Music therapy has been described as a very non-invasive yet effective approach to creating a healthy balanced body.
A dictionary definition of music: the art or science of combining vocal or instrumental sounds (or both) to produce beauty of form, harmony, and expression of emotion.
Music is Universal – What is it about music that we find it everywhere in the world? It is universal. I guess that is because in its purest form music is simply sound. Sound is vibration and vibration is energy. The sound can encompass a wide spectrum, from the lowest to the highest and beyond to sounds that the human ear is not able to detect but which is audible to animals. It can vary in speed, repetition, loudness … the permutations and combinations are endless and this is probably the reason for its universality. What is noise to some is poetry to others.
It speaks to so much more than just our ears. Music penetrates into our body and goes beyond, into our soul. Soothing melodious sounds have a relaxing effect on us and actually affect not only our physical body but also our mental and, therefore, emotional state.
Music will alter the chemistry in our bodies, generating different moods; improving or diminishing the effectiveness of our bodily functions and therefore having a direct bearing on our health. This is the basis of music therapy.
I recently had an amazing experience, as close to an “out of body” occurrence as can possibly happen without coming to death’s door. I lay under a grand piano as it played to me beautiful melodies, transporting me to a plane where there was no body. I was weightless, I was aglow with energy, I was one with the universe. There was only emotion: orgasmic, euphoric joy. This kind of connection can only be positive, energizing, healing and totally calming.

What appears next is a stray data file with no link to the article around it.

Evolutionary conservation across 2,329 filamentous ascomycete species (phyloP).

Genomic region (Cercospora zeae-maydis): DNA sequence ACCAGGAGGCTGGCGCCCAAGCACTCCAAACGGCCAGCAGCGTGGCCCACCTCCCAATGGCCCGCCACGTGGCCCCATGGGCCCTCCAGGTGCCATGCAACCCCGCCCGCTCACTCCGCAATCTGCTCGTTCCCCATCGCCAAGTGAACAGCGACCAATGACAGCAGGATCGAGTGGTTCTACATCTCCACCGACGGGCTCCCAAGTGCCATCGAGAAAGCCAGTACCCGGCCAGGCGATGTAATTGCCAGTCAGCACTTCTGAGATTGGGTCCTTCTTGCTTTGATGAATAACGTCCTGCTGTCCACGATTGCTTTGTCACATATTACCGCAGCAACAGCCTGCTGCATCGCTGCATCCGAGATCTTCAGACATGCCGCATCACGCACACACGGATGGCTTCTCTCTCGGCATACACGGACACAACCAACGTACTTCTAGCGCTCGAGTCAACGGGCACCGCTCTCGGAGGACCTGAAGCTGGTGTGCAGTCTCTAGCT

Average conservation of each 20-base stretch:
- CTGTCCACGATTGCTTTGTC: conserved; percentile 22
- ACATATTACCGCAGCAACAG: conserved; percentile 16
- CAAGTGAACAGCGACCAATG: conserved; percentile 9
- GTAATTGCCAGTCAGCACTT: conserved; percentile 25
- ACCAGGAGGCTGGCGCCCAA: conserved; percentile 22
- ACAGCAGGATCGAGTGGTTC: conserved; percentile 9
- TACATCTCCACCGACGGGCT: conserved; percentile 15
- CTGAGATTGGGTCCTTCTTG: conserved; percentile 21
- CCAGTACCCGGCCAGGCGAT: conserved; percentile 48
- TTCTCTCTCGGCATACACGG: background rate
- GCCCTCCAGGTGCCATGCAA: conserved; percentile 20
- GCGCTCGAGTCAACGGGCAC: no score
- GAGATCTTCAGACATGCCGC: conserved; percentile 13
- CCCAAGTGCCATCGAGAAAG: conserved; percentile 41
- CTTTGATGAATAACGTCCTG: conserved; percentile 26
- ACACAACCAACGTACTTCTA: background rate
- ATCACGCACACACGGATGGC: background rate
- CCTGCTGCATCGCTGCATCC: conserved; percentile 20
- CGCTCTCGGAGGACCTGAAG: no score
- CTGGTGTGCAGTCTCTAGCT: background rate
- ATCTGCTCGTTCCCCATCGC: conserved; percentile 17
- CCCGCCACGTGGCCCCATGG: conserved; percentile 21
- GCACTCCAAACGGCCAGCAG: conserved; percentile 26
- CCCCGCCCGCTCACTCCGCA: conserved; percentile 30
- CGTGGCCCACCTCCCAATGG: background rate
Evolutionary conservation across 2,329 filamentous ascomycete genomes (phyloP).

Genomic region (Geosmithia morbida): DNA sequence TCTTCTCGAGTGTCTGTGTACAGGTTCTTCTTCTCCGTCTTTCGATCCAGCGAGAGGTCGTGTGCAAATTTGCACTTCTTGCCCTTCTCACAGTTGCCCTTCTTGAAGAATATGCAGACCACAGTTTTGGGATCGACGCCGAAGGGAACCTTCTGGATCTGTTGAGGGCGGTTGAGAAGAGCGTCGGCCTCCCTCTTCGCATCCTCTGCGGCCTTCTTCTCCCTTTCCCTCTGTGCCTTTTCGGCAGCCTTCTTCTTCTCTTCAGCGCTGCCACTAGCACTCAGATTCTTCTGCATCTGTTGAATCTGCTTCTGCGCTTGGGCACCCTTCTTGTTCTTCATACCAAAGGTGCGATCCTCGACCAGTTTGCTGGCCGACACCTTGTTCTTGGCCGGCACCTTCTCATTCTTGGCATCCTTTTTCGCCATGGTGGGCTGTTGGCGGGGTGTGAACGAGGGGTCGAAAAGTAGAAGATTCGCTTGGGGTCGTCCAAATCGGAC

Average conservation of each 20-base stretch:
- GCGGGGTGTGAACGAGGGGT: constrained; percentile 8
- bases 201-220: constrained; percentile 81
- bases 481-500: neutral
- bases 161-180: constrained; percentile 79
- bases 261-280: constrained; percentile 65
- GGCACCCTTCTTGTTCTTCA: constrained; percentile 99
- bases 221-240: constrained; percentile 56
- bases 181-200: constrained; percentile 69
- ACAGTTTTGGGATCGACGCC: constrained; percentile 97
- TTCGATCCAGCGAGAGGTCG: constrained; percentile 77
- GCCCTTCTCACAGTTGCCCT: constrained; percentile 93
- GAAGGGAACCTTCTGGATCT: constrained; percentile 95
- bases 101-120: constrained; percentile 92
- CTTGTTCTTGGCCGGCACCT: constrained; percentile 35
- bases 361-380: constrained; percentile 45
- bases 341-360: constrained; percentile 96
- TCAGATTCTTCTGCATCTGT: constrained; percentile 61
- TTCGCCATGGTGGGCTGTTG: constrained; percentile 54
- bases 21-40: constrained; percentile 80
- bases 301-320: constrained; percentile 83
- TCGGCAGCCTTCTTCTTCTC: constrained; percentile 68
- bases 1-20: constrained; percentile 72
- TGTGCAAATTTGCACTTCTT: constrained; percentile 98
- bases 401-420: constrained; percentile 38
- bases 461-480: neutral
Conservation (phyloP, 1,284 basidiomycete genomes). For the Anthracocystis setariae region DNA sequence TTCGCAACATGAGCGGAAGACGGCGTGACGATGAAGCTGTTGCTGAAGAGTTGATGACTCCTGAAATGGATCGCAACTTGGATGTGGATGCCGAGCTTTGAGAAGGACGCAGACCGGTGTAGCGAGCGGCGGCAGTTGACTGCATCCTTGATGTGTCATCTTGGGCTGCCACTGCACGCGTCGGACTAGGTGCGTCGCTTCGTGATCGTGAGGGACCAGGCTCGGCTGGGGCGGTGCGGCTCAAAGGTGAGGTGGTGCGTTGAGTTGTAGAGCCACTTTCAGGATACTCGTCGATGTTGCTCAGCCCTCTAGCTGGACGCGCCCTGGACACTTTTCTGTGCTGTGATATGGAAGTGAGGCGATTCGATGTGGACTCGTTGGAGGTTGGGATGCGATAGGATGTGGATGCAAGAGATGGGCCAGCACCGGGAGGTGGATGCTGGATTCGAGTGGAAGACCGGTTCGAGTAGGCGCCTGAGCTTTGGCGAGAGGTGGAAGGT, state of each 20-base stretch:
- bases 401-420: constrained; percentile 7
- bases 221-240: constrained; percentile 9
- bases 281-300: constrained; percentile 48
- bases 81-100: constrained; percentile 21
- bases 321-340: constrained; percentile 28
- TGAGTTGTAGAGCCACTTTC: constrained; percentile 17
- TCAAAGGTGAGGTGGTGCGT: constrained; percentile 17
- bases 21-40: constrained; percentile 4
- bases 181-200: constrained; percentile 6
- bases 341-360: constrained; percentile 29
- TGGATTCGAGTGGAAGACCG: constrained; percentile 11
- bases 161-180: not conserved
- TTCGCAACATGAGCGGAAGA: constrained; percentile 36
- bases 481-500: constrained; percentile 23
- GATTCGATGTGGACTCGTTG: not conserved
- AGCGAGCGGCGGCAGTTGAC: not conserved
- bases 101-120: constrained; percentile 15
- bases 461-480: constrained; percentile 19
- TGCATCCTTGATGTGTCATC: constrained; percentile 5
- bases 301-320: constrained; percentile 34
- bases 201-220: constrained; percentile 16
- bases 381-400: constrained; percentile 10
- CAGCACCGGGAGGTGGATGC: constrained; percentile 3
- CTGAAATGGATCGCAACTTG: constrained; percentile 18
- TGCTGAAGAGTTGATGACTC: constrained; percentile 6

Although I had gone to experience Craig Addy’s Under the Piano, with no predisposed thoughts as to what the experience would create, I crawled out from Under the Piano feeling totally connected and at one with everything and everyone. The state that I was in was magical and I strongly recommend it to anyone who wishes to travel to that realm beyond this physical world and to do it with only the aid of music.
I do not believe that Craig describes himself as a music therapist and I have never had a music therapy “treatment”. Having said that, if this is anything like music therapy then why would anyone choose to have any other type of “treatment”? I certainly never want to experience any other, more conventional, approach to a malaise as I am convinced that I crawled out from under that piano as pristine and whole as the day that I was born. This was re-birth and I am all for it. Let the music play!